The gate that leads into Ebenezer Primary School in Egbeda, a Lagos community, is manned by stern-looking, Indian hemp-wielding youth. The weekday bustle of pupils screaming at the top of their voices and teachers struggling to rein them in make way, at after-school hours and on weekends, to a cloud of smoke from cigarettes and cannabis that hangs over the premises.
And on such days, unfamiliar faces are not welcome.
“We don’t know you and the earlier you reveal your mission here the better or else you will leave here with a broken head or nose,” one of the youth barked at this reporter, puffing away from a giant wrap of Indian hemp, while the rest of his crew circles awaiting a chance to pounce.
Champions in the making
But a hundred meters away from the gate is where the real action is happening: a group of youngsters engrossed in a back-breaking training for a chance to become Nigeria’s next generation of world-renowned boxers. About seven tyres and a bamboo tree were quickly converted into a makeshift goal post and each of the boxers took turns to dangle on it in a bid to build shoulder, arm, and chest
Then beer and soft drink bottles were arranged as cones for the youngsters to jog through. This particular task, as remarked in an earlier interview by the West African Boxing Union (WABU) welterweight champion, Rilwan “Baby Face” Babatunde, “helps with the side shuffle, as a boxer you will want an area that’s about 15 feet long. Throwing cones down at each end of the course is a good visual cue for where you will want to start and stop.”
With no training gym in sight, a square of a football pitch is cut out for training, and when it rains, one of the empty classrooms is then converted to a training ring. It amounts to time-wasting if you’re looking forward to seeing a punching bag here, rather the boys whose age ranges between 5-16 depend on Coach Tipo to guide them through the training day.
And that is the reality of grassroots boxing, where aspiring young boxers come every evening to harness their and skill begin the journey unto greatness.
One of the boys is Makinde Israel, 14, in the lightweight category. Like many of the boys around, he wants to become Nigeria’s Floyd Mayweather.
“My love for boxing dates back to six years ago when I watched a fight involving Mayweather on TV. I later told my mummy about my dreams of becoming a boxer,” he says. ” I later saw some of my friends training here at Ebenezer Primary School and quickly informed my mother. She then signed me up with Coach Tipo.”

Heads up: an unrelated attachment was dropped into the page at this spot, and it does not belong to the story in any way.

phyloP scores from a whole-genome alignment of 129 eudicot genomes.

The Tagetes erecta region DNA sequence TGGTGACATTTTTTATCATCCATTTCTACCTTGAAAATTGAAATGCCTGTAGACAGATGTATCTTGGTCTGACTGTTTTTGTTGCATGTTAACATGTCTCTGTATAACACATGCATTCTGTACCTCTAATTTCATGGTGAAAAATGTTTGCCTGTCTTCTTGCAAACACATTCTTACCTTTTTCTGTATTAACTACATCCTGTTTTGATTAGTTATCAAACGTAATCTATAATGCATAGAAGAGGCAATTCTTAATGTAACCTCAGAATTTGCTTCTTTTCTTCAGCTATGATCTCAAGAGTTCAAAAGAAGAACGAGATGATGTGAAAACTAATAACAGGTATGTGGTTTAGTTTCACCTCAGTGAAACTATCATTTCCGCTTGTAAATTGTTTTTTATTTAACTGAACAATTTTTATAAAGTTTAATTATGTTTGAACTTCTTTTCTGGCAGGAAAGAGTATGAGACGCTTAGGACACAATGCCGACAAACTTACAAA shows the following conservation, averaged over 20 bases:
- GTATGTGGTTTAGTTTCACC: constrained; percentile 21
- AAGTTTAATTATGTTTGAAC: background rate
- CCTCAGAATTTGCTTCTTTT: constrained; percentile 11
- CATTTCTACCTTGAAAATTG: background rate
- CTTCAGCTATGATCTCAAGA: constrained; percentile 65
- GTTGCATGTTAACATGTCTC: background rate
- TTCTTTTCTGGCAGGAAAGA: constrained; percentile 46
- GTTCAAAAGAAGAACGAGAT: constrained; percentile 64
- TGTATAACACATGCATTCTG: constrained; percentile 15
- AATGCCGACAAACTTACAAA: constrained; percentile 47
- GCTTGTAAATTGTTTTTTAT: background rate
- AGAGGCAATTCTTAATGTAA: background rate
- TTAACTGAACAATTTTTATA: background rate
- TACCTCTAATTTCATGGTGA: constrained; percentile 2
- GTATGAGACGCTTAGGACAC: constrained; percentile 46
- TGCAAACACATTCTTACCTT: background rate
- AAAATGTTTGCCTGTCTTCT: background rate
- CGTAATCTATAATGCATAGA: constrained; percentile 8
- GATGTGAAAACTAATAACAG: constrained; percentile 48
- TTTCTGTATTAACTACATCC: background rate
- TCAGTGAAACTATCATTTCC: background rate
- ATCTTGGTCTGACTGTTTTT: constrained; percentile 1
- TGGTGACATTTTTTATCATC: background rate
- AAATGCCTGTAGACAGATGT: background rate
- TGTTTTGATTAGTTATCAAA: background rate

Makinde believes training to become a professional boxer has in no way hindered his education. ” I usually return from school around 4 p.m. and the first thing I do is to make sure my school assignments are properly done, carry out household chores, then head straight to boxing training, which usually starts at 5 p.m.”
They said it is difficult to stop a man who has a will, and that best describes the passion that runs through the vein of the figure behind this dream.
Braving the odds
Coach Tipo (real name Taiwo Adegbite) cuts the figure of a man determined to carve out a road in the middle of a thick bush.
According to him, he is not the clog but the wheel that is set out to change the face of boxing in Nigeria.
It was the video of 10-year old boxing sensation, Sultan Adekoya, that brought Tipo into the limelight. Tipo confirmed that the Sports Minister, Sunday Dare, had stumbled on Adekoya’s video on social media and declared his intention to adopt the kid and help him on his path to becoming boxing greats.
“Yeah, the minister sent people to us that he would like to adopt Sultan and he actually promised to support our project here too. I only pray that he does that by the special grace of God,” he told PREMIUM TIMES.
But the roads have been bumpy for Tipo who, despite setting out to give back to the community he had lived for most of his life, is faced with the daunting task of raising funds to purchase boxing gloves and other training equipment.
“There was no money to purchase anything at the start due to lack of financial supports, but the passion kept driving me on. I then approached my younger brother who is good in the furniture business to come up with boxing gloves. Luckily, he came up with one and that was how we started.” Coach Tipo told PREMIUM TIMES
Tears welled up in his eyes as he narrated the ordeals that characterised his boxing career, which was plagued by a reoccurring shoulder injury. His vision then met his match when he was advised to start up a boxing academy.
He said: ” My dad was a boxer and we were based in Ghana at that time. He actually introduced me to boxing after he quit the sport. I was staging my fights in Ghana, but a dislocation around the shoulder is a suicidal mission for any boxer, so I had to quit active boxing. But I still love the sport, I was later advised to start up boxing class for kids and I’ve never looked back since then.”
Need for intervention
With many promises left unfulfilled and boxing in Nigeria gradually losing its popularity in the grassroots, it is pertinent that the sports ministry come up with a well-laid plan to help support Tipo’s visions and dreams for the future of boxing in Nigeria.
Already, many are clamouring for a boxing gym around Egbeda to enable the youngsters train. And it will be the right step in the right direction if the Nigeria Boxing Federation and the Sports ministry can build on the many Coach Tipos scattered across the country.
Tipo, though, isn’t quitting, but he and his boys need lots of encouragement. And for kids who defy the odds to train daily in such a hostile environment, it’s just a matter of time before the delinquents who turn up to watch the boys train daily are won over as Mike Tyson did.
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